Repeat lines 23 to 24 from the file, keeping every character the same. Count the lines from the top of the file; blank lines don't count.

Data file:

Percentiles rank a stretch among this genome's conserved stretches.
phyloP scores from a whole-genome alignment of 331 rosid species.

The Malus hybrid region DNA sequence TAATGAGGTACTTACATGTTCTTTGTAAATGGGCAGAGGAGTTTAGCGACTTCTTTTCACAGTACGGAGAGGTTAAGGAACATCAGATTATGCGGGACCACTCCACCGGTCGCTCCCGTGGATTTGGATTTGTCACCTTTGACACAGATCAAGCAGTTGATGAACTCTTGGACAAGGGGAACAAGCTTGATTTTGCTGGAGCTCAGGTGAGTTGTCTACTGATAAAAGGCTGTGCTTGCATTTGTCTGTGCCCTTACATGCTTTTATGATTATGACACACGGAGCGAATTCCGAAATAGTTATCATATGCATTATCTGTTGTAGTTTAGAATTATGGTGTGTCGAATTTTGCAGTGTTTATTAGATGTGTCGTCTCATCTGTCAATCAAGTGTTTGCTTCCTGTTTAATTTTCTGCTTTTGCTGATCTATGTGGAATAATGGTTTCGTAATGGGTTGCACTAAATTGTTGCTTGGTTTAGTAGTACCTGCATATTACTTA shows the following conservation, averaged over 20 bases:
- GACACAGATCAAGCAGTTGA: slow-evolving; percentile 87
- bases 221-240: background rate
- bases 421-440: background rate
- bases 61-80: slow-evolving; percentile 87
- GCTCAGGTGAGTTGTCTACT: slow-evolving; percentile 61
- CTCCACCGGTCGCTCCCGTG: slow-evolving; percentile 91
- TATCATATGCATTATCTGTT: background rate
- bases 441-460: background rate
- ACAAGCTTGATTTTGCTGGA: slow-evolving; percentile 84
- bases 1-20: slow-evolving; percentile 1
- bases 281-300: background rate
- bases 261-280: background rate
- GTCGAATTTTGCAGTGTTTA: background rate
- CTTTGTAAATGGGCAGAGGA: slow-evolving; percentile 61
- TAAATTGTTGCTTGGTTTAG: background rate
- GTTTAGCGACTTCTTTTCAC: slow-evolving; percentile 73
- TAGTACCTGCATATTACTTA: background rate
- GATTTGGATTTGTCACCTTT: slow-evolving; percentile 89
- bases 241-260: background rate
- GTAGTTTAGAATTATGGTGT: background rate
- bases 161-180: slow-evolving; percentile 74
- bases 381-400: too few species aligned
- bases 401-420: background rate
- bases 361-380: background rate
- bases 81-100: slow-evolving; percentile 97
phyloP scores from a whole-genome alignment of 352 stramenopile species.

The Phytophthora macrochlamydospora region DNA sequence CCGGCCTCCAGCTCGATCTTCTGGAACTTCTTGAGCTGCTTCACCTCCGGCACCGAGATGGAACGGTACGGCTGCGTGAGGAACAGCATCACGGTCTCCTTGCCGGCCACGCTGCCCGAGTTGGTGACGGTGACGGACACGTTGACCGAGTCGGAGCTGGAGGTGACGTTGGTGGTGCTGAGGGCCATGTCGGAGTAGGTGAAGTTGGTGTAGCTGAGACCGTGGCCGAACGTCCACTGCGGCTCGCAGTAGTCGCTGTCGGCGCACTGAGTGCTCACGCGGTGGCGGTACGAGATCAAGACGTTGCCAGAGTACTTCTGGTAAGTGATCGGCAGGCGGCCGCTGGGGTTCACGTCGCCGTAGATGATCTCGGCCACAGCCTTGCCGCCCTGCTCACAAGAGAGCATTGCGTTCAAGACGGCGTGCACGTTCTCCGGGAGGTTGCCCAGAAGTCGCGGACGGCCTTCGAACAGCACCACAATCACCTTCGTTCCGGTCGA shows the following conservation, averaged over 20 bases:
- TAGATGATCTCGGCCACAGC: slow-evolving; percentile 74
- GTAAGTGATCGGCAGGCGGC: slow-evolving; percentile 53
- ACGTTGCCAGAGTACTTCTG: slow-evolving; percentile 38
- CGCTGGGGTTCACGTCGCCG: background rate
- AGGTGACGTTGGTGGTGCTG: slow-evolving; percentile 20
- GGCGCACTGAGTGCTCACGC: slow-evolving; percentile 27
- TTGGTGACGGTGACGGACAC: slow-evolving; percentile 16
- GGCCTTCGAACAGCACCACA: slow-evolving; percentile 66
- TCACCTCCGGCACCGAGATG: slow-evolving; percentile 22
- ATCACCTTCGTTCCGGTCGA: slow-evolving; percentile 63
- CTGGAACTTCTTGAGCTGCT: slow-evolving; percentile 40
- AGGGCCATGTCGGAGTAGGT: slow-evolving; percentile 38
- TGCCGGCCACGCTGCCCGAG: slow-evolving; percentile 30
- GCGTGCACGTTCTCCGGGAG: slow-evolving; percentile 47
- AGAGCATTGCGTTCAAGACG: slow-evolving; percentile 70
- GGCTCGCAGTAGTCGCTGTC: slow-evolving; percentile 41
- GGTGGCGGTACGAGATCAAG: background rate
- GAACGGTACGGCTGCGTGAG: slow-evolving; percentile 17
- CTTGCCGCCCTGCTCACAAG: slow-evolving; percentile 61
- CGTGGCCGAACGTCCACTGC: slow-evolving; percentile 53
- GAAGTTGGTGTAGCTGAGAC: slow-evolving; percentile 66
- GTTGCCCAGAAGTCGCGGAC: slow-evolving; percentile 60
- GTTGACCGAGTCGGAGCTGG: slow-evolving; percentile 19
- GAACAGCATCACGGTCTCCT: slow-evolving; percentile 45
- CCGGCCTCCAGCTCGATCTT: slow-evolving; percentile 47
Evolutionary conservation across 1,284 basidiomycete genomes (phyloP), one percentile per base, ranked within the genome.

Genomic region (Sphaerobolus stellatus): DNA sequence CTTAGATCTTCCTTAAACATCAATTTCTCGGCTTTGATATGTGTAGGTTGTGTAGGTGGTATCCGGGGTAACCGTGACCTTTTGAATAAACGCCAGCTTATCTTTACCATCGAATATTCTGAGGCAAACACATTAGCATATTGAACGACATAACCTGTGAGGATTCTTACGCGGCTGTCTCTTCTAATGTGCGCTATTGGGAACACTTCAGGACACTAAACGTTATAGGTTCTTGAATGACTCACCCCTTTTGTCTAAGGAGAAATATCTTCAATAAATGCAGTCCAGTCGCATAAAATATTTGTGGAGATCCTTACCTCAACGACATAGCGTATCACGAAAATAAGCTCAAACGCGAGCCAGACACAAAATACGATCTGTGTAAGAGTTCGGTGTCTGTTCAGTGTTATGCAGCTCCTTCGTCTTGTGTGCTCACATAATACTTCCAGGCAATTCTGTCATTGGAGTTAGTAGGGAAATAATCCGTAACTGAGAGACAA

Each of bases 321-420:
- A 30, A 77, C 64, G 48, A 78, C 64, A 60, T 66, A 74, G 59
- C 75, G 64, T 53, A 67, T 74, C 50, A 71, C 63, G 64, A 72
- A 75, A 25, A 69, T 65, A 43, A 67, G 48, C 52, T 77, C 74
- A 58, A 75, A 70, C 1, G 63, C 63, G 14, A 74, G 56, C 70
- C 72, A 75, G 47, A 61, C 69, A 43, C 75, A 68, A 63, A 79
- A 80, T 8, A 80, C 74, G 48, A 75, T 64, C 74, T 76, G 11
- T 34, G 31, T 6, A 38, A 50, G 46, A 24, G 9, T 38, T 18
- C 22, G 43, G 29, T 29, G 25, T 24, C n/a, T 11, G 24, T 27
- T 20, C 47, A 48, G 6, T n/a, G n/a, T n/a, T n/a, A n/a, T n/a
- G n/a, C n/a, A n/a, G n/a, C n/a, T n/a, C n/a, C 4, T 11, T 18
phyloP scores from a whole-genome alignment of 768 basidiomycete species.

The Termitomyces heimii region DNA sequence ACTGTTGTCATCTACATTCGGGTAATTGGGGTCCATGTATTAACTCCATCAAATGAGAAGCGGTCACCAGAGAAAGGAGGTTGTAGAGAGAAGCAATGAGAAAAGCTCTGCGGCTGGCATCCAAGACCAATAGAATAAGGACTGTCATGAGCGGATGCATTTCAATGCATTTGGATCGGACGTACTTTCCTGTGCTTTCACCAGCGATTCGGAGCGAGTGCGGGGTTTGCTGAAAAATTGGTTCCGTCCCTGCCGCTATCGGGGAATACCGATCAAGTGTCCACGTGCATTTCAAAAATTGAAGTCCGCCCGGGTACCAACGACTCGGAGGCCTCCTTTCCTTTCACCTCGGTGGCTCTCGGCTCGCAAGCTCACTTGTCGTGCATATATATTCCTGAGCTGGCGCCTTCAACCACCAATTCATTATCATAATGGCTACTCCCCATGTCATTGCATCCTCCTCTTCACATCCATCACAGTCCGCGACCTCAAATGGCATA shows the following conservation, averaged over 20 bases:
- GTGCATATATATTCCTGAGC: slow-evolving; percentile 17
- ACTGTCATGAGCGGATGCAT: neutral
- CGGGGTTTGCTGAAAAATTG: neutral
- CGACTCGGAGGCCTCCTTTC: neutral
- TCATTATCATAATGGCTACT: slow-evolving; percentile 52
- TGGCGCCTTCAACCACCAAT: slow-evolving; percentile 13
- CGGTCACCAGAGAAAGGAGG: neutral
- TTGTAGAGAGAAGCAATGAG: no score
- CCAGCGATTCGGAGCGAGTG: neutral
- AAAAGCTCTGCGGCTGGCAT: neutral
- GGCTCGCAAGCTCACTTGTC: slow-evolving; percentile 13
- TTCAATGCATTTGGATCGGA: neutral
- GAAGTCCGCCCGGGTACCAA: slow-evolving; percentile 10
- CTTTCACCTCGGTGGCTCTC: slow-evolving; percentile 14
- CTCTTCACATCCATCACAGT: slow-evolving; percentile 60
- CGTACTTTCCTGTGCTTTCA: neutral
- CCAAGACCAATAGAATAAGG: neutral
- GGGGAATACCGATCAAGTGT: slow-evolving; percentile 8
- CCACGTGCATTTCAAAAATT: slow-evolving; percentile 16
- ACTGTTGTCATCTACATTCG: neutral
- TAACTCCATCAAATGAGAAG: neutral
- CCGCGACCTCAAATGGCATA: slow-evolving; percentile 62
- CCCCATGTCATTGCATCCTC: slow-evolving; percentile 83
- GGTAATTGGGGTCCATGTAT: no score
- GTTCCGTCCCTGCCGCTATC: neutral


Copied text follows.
- GTAGTTTAGAATTATGGTGT: background rate
- bases 161-180: slow-evolving; percentile 74